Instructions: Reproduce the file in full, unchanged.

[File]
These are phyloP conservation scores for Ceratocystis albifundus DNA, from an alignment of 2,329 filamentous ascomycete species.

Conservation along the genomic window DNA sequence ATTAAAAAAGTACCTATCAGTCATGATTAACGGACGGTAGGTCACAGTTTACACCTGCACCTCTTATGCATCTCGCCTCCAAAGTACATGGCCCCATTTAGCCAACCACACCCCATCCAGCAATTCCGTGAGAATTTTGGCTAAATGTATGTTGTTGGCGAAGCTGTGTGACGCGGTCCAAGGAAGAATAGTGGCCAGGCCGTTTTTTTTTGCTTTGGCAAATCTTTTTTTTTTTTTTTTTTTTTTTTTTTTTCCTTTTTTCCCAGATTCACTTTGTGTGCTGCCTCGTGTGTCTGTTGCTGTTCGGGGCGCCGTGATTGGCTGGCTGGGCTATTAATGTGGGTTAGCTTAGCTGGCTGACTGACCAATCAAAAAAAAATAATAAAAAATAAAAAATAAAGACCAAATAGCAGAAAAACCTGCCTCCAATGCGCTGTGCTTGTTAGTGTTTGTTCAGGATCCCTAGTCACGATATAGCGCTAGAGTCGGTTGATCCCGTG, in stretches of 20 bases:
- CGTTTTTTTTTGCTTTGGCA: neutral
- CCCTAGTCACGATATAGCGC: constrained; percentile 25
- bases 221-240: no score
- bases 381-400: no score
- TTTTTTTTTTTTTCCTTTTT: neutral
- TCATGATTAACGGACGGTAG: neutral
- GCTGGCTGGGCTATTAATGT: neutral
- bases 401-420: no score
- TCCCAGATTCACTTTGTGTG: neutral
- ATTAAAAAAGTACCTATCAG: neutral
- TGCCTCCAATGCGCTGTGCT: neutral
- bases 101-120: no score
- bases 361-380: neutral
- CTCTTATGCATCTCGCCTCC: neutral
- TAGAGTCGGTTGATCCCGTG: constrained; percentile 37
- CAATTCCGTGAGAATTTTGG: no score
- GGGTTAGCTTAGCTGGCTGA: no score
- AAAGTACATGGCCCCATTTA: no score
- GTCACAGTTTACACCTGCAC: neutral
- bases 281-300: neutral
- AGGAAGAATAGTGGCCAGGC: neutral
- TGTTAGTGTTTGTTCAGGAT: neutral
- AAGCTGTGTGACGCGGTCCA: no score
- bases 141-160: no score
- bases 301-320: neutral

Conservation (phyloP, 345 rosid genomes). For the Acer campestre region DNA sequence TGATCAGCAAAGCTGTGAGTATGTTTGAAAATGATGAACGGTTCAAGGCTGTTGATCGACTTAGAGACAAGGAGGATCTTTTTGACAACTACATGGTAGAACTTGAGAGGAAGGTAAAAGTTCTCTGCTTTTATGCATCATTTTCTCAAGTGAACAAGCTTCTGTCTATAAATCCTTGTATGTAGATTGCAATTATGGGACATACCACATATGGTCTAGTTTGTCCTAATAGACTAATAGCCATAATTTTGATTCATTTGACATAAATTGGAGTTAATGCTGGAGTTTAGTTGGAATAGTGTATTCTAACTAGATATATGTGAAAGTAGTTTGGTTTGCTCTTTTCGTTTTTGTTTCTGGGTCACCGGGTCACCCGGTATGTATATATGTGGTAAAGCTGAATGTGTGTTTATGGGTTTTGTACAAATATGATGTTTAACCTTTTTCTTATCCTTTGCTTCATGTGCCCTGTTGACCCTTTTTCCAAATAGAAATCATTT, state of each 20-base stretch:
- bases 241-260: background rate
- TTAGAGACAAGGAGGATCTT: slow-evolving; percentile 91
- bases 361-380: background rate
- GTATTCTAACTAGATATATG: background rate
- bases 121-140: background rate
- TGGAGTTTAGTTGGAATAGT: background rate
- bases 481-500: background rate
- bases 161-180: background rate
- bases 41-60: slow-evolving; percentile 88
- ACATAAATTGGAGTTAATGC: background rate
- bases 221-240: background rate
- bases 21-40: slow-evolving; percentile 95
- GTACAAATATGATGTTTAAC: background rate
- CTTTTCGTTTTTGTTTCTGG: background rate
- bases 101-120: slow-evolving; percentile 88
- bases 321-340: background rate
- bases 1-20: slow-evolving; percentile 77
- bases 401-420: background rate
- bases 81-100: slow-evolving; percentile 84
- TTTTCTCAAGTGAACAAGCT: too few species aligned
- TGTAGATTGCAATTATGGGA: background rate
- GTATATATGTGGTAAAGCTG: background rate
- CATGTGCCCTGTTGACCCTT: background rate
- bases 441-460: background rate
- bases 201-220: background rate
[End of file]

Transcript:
These are phyloP conservation scores for Ceratocystis albifundus DNA, from an alignment of 2,329 filamentous ascomycete species.

Conservation along the genomic window DNA sequence ATTAAAAAAGTACCTATCAGTCATGATTAACGGACGGTAGGTCACAGTTTACACCTGCACCTCTTATGCATCTCGCCTCCAAAGTACATGGCCCCATTTAGCCAACCACACCCCATCCAGCAATTCCGTGAGAATTTTGGCTAAATGTATGTTGTTGGCGAAGCTGTGTGACGCGGTCCAAGGAAGAATAGTGGCCAGGCCGTTTTTTTTTGCTTTGGCAAATCTTTTTTTTTTTTTTTTTTTTTTTTTTTTTCCTTTTTTCCCAGATTCACTTTGTGTGCTGCCTCGTGTGTCTGTTGCTGTTCGGGGCGCCGTGATTGGCTGGCTGGGCTATTAATGTGGGTTAGCTTAGCTGGCTGACTGACCAATCAAAAAAAAATAATAAAAAATAAAAAATAAAGACCAAATAGCAGAAAAACCTGCCTCCAATGCGCTGTGCTTGTTAGTGTTTGTTCAGGATCCCTAGTCACGATATAGCGCTAGAGTCGGTTGATCCCGTG, in stretches of 20 bases:
- CGTTTTTTTTTGCTTTGGCA: neutral
- CCCTAGTCACGATATAGCGC: constrained; percentile 25
- bases 221-240: no score
- bases 381-400: no score
- TTTTTTTTTTTTTCCTTTTT: neutral
- TCATGATTAACGGACGGTAG: neutral
- GCTGGCTGGGCTATTAATGT: neutral
- bases 401-420: no score
- TCCCAGATTCACTTTGTGTG: neutral
- ATTAAAAAAGTACCTATCAG: neutral
- TGCCTCCAATGCGCTGTGCT: neutral
- bases 101-120: no score
- bases 361-380: neutral
- CTCTTATGCATCTCGCCTCC: neutral
- TAGAGTCGGTTGATCCCGTG: constrained; percentile 37
- CAATTCCGTGAGAATTTTGG: no score
- GGGTTAGCTTAGCTGGCTGA: no score
- AAAGTACATGGCCCCATTTA: no score
- GTCACAGTTTACACCTGCAC: neutral
- bases 281-300: neutral
- AGGAAGAATAGTGGCCAGGC: neutral
- TGTTAGTGTTTGTTCAGGAT: neutral
- AAGCTGTGTGACGCGGTCCA: no score
- bases 141-160: no score
- bases 301-320: neutral

Conservation (phyloP, 345 rosid genomes). For the Acer campestre region DNA sequence TGATCAGCAAAGCTGTGAGTATGTTTGAAAATGATGAACGGTTCAAGGCTGTTGATCGACTTAGAGACAAGGAGGATCTTTTTGACAACTACATGGTAGAACTTGAGAGGAAGGTAAAAGTTCTCTGCTTTTATGCATCATTTTCTCAAGTGAACAAGCTTCTGTCTATAAATCCTTGTATGTAGATTGCAATTATGGGACATACCACATATGGTCTAGTTTGTCCTAATAGACTAATAGCCATAATTTTGATTCATTTGACATAAATTGGAGTTAATGCTGGAGTTTAGTTGGAATAGTGTATTCTAACTAGATATATGTGAAAGTAGTTTGGTTTGCTCTTTTCGTTTTTGTTTCTGGGTCACCGGGTCACCCGGTATGTATATATGTGGTAAAGCTGAATGTGTGTTTATGGGTTTTGTACAAATATGATGTTTAACCTTTTTCTTATCCTTTGCTTCATGTGCCCTGTTGACCCTTTTTCCAAATAGAAATCATTT, state of each 20-base stretch:
- bases 241-260: background rate
- TTAGAGACAAGGAGGATCTT: slow-evolving; percentile 91
- bases 361-380: background rate
- GTATTCTAACTAGATATATG: background rate
- bases 121-140: background rate
- TGGAGTTTAGTTGGAATAGT: background rate
- bases 481-500: background rate
- bases 161-180: background rate
- bases 41-60: slow-evolving; percentile 88
- ACATAAATTGGAGTTAATGC: background rate
- bases 221-240: background rate
- bases 21-40: slow-evolving; percentile 95
- GTACAAATATGATGTTTAAC: background rate
- CTTTTCGTTTTTGTTTCTGG: background rate
- bases 101-120: slow-evolving; percentile 88
- bases 321-340: background rate
- bases 1-20: slow-evolving; percentile 77
- bases 401-420: background rate
- bases 81-100: slow-evolving; percentile 84
- TTTTCTCAAGTGAACAAGCT: too few species aligned
- TGTAGATTGCAATTATGGGA: background rate
- GTATATATGTGGTAAAGCTG: background rate
- CATGTGCCCTGTTGACCCTT: background rate
- bases 441-460: background rate
- bases 201-220: background rate